I beg to move,
That this House
has considered the Task and finish group report on taxi and private hire licensing.
It is a pleasure to serve under your chairmanship, Sir David, and to see the familiar faces of those who have been discussing the issue for a long time. I pay particular tribute to the former Transport Minister, Mr Hayes, who instigated the task and finish group’s review in this very Chamber some 18 months ago.
I will praise quite a few people in my speech, but the main praise must go to Professor Mohammed Abdel-Haq, who has brought together a diverse range of voices from the industry and users to produce what my right hon. Friend Frank Field has called “a superb report”. Not everyone will agree with all of it—that is partly why we are here to debate it—but we all agree on our thanks to the professor for producing it.
Let me give a couple of quotations from the report that set the scene rather well. The professor’s introduction says that he trusts
“that Parliament and the Department will lead the cultural change which is necessary to ensure that passengers, workers, operators, and neighbouring authorities are treated fairly. I look forward to the Government’s prompt response to this report in order to maintain the momentum for improvement. Undue delay would risk public safety.”
If one message comes out of our debate, I hope that is it: undue delay would risk public safety.
We have only an hour and a half, so I will not go through the report line by line; that needs to be done on another day when legislation is introduced. However, perhaps there is a little to be said about how we got here, or possibly about how we did not get here. I am afraid that the Government have to take some responsibility.
In paragraph 3.7 on page 16, the professor refers to the Law Commission’s 2011 review and notes that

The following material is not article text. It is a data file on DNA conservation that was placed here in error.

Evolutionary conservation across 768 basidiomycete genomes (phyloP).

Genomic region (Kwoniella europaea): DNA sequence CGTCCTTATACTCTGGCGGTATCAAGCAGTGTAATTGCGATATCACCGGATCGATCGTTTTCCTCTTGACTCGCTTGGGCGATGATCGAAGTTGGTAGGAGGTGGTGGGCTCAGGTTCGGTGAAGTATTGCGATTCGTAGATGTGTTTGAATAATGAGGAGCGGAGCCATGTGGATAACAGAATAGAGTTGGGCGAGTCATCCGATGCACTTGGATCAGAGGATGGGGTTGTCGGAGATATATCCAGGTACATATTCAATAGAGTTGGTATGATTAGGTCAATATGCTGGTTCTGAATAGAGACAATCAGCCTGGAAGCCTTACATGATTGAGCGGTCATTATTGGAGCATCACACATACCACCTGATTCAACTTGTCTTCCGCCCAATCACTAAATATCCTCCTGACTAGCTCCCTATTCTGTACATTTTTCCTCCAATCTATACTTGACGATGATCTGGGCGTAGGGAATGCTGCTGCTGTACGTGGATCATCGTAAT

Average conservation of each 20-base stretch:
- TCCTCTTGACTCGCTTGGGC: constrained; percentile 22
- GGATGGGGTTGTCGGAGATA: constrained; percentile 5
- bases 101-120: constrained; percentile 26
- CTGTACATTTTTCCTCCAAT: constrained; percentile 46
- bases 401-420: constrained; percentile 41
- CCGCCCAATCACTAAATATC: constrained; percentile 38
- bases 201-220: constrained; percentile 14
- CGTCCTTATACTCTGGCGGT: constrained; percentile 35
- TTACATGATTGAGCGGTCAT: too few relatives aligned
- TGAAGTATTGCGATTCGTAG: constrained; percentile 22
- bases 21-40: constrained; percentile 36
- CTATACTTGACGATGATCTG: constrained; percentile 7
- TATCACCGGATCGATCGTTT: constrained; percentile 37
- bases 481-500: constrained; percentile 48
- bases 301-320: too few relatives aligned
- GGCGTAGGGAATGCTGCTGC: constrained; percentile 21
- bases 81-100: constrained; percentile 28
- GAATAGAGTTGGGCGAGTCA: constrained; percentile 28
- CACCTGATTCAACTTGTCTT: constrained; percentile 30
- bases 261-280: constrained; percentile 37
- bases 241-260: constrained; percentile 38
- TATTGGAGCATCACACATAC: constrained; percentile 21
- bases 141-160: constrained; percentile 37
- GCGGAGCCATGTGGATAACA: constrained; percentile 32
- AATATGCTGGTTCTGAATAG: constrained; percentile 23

“it is deeply regrettable that the Government has not yet responded to the report and draft bill which the Commission subsequently published in 2014. Had the Government acted sooner the concerns that led to the formation of this Group may have been avoided.”
That seems to me quite a strong charge, and quite a strong point. However, we are where we are. Looking back tells us something, but we have to concentrate on looking forward. I very much hope that we will get a strong response from the Minister, whom I congratulate on his recent promotion; perhaps it was not in circumstances that he would have sought, but I commend his predecessor for her very principled decision.
Many thanks are owed to those who contributed strongly to the report, some of whom are in the Gallery today. I highlight the work of the Licensed Taxi Drivers Association, GMB, Unite the union, the Suzy Lamplugh Trust, Guide Dogs, Transport for London—Helen Chapman and Val Shawcross have both spoken personally to me about the issue—and the Local Government Association. I must also praise the cross-party approach that has been taken, and I have had good help and support from the Under-Secretary of State for Transport, Ms Ghani, in promoting my private Member’s Bill.
I want to say a little about where my Bill has got to, how the report refers to it and how I hope it will go forward, and then pick up on one or two of the more controversial issues in the report that bear discussion. First, however, let me say how extraordinary the industry is and how dramatically it has changed, even since the Law Commission report—to be honest, if the Government ever finally responded to that report, I suspect that they would find it was way out of date.
We have seen huge changes in the past few years, with changing technologies and huge numbers of private hire vehicles and taxis on our streets. I do not think everyone quite realises the scale of the industry: there are now 285,400 licensed taxis and private hire vehicles and 361,500 driver licences, of which more than 137,000 are in London. The number of private hire vehicles in London has increased by 120% since 2005.
Behind the numbers, there are many different stories, and a point that I have consistently tried to make is that they are not always the same. The all-party parliamentary group on taxis, chaired by my hon. Friend Wes Streeting, produced a report last year that stimulated the debate that I referred to earlier—an excellent report, but, as I said at the time, somewhat London-focused. That is not to say that London is not hugely important, but any solution that we suggest has to work not just for London, which operates under different legislation anyway, but for the rest of the country. That is part of the challenge.